Four days before Christmas in 1943, a badly damaged American bomber struggled to fly over wartime Germany. At its controls was a 21-year-old pilot. Half his crew lay wounded or dead. It was their first mission. Suddenly a sleek, dark shape pulled up on the bomber’s tail - a German Messerschmitt fighter. Worse, the German pilot was an ace, a man able to destroy the American bomber with the squeeze of a trigger. What happened next would defy imagination and later be called the most incredible encounter between enemies in World War II.
This is the true story of the two pilots whose lives collided in the skies that day - the American - Second Lieutenant Charlie Brown, a former farm boy from West Virginia who came to captain a B-17 - and the German - Second Lieutenant Franz Stigler, a former airline pilot from Bavaria who sought to avoid fighting in World War II.
A Higher Call follows both Charlie and Franz’s harrowing missions. Charlie would face takeoffs in English fog over the flaming wreckage of his buddies’ planes, flak bursts so close they would light his cockpit, and packs of enemy fighters that would circle his plane like sharks. Franz would face sandstorms in the desert, a crash alone at sea, and the spectacle of one thousand bombers, each with eleven guns, waiting for his attack.
Ultimately, Charlie and Franz would stare across the frozen skies at one another. What happened between them, the American Eighth Air Force would later classify as top secret. It was an act that Franz could never mention without facing a firing squad. It was the encounter that would haunt both Charlie and Franz for 40 years until, as old men, they would search for one another, a last mission that could change their lives forever.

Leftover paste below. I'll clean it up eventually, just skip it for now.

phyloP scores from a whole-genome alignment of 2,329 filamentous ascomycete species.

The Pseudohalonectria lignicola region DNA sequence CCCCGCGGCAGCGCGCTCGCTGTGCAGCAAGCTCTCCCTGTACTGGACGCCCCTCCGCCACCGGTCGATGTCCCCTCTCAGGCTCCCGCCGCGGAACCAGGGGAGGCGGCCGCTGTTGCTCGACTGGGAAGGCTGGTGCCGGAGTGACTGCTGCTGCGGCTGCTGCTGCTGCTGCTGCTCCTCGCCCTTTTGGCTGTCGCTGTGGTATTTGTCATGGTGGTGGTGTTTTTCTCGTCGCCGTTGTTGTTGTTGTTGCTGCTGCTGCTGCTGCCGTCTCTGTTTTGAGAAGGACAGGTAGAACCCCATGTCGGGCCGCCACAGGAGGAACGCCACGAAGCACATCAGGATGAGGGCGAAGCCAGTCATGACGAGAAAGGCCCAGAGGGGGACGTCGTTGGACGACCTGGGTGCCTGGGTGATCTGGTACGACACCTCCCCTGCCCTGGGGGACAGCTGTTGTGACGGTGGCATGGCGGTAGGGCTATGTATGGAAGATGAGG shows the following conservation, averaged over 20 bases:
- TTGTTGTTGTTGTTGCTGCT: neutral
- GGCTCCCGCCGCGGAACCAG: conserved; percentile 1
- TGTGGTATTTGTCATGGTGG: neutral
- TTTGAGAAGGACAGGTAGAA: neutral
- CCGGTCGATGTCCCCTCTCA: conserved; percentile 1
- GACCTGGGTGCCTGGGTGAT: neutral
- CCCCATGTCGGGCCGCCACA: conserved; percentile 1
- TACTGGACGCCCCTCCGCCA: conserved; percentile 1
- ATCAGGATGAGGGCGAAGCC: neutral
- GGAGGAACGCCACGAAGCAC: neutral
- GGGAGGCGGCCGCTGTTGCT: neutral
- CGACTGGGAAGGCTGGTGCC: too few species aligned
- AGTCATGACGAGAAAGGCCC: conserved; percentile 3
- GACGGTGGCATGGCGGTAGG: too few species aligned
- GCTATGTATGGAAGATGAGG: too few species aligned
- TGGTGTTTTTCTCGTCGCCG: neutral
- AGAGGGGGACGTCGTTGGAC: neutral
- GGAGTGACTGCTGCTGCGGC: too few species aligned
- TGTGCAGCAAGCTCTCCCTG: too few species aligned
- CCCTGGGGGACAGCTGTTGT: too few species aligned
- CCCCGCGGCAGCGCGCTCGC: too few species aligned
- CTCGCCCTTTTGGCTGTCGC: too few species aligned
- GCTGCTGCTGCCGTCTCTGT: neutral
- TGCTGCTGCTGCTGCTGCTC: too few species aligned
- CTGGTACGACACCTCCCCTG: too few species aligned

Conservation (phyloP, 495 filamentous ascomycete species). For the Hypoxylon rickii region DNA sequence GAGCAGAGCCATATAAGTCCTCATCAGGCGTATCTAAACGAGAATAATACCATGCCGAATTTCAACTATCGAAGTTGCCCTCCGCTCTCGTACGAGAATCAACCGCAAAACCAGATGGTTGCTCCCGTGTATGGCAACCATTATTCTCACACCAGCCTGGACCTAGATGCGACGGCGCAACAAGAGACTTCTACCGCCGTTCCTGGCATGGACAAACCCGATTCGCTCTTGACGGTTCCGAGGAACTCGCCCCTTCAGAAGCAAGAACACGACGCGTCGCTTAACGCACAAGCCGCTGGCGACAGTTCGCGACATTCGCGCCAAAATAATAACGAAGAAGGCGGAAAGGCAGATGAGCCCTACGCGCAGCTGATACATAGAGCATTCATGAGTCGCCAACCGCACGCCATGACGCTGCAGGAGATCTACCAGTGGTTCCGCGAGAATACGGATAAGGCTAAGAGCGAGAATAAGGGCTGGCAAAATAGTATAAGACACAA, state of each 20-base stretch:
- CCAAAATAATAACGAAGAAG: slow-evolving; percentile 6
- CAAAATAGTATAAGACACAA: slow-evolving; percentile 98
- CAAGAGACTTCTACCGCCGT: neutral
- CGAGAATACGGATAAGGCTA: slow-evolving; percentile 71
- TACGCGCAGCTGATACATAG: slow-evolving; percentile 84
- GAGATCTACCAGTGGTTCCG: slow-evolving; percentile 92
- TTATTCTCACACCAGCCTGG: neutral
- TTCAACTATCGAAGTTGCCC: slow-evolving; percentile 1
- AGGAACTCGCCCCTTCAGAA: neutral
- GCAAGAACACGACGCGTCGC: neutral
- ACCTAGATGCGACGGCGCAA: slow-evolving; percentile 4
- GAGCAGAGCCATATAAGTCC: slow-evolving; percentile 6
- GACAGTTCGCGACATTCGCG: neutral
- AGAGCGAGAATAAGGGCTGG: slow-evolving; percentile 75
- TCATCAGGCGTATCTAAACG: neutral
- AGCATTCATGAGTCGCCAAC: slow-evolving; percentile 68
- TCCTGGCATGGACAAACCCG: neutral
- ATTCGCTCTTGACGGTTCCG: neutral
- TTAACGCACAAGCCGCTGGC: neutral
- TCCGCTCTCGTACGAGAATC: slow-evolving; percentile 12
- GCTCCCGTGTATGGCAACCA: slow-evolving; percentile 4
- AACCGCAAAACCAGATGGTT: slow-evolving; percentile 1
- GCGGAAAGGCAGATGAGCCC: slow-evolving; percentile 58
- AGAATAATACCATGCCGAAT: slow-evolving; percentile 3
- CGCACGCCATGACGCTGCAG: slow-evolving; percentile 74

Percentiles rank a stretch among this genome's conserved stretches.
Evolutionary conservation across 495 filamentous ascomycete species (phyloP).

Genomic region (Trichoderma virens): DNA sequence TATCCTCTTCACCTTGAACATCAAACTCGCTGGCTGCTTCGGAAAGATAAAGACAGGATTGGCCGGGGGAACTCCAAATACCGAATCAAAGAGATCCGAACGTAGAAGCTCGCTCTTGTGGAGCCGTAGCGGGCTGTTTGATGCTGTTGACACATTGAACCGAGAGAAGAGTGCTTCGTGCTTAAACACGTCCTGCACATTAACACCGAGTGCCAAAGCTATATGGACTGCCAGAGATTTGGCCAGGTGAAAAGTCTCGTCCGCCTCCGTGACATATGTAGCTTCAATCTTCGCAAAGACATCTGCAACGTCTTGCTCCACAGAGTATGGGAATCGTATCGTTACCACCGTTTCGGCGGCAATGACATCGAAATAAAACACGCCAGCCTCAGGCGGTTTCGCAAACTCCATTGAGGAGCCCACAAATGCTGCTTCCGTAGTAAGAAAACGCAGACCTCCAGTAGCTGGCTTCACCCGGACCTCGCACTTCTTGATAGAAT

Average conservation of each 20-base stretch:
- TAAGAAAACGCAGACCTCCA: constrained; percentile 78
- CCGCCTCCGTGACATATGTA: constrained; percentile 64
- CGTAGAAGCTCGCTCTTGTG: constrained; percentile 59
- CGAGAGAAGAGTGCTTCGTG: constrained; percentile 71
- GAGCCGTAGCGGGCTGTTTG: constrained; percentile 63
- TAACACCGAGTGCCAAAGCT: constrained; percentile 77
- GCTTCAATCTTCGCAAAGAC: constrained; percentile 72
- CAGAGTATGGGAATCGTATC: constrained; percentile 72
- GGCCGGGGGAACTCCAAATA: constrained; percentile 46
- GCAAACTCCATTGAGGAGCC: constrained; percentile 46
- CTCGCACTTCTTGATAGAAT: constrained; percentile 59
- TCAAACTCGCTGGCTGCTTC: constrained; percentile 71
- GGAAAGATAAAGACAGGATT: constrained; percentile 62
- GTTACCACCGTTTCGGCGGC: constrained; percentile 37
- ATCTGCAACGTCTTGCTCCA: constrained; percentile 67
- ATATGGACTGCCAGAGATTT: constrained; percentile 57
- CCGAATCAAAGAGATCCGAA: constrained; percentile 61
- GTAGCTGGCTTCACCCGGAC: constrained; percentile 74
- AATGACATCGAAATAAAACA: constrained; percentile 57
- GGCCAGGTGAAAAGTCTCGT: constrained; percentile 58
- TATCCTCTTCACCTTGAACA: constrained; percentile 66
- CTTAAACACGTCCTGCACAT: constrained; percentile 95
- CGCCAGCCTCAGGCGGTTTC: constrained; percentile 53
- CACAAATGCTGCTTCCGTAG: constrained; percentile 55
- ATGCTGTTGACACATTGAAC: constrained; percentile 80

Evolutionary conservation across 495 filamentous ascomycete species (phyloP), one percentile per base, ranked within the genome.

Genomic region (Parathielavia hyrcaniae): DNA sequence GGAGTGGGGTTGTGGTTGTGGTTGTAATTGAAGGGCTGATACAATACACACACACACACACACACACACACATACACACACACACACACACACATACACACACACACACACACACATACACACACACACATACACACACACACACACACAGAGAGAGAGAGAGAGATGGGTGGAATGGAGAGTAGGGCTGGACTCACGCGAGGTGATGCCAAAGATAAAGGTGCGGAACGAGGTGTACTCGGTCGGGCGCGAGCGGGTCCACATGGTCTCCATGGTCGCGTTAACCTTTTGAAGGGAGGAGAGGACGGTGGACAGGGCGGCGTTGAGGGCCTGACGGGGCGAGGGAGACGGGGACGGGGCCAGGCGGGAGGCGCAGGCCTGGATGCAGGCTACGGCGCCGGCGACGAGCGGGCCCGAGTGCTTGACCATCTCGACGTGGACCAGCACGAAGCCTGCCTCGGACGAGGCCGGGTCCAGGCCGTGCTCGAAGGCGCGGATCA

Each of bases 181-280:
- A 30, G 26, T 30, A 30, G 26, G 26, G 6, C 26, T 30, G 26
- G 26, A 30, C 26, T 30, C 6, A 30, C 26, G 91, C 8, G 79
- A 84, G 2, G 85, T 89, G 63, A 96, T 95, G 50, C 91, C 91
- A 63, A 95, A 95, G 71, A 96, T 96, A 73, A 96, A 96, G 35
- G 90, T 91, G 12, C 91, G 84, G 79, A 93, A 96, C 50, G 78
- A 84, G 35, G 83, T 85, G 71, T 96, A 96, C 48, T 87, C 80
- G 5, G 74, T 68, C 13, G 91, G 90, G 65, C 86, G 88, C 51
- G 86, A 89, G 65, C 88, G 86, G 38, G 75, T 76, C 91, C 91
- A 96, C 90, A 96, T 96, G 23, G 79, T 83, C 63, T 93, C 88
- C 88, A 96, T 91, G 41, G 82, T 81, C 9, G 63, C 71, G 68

©2012 Adam Makos (P)2013 Penguin Group (USA) Inc.
“This book grips you like a movie. It’s part Top Gun, part Valkyrie, and more!”(Marcus Brotherton, New York Times best-selling author
“It is often said that ‘war is hell’ - and it is - however, this story reveals how the human spirit can shine in the darkest hours. A Higher Call is an eye-opener.” (Col. Charles McGee, Tuskegee Airman, WWII)
“‘Can good men be found on both sides of a bad war?’ The author asks the question and delivers the answer. A powerful, haunting read.” (Chuck Tatum, author of Red Blood, Black Sand)
I didn't read the print version.
The in-depth background given most of the characters and the timeline of the air battles related to the ground war and political feeling in each country.
The German jet fighter.
Yes, I drove around town and took the long way to finish a chapter. I listened with earbuds while I was hand sewing.
Everyone would enjoy this story but especially relatives of B-17 pilots and crew.
Makos starts out by admitting he never knew there could be anything such as a “good German.” But once he heard this story of chivalry in the skies, he couldn’t ignore it.The main incident occurs halfway through the book so it could be argued that the rest is just “filler,” which would only be partially true. Although much of the background information was stretched out to prolong the narrative, the reader learns a lot of fascinating details about the German Luftwaffe. To tell the truth, the German soldier's story (2nd Lieutenant Franz Stigler) is more interesting than the American’s (2nd Lieutenant Charlie Brown). Another intriguing fact brought out in the book was that the Catholic Church initially took a strong stand against Nazism. (According to the movie, Amen., they waffled on that later.) Although the writing was average, the narration was well done and the conclusion inspiring.
This book took such a unique view of World War II; showing the perspective of a German soldier was extremely fascinating and helped me understand how the German citizens may have felt during Hitler's reign.
Definitely a fascinating and eye-opening read.
Increasing my ops tempo by allowing storytellers to whisper in my ear(buds).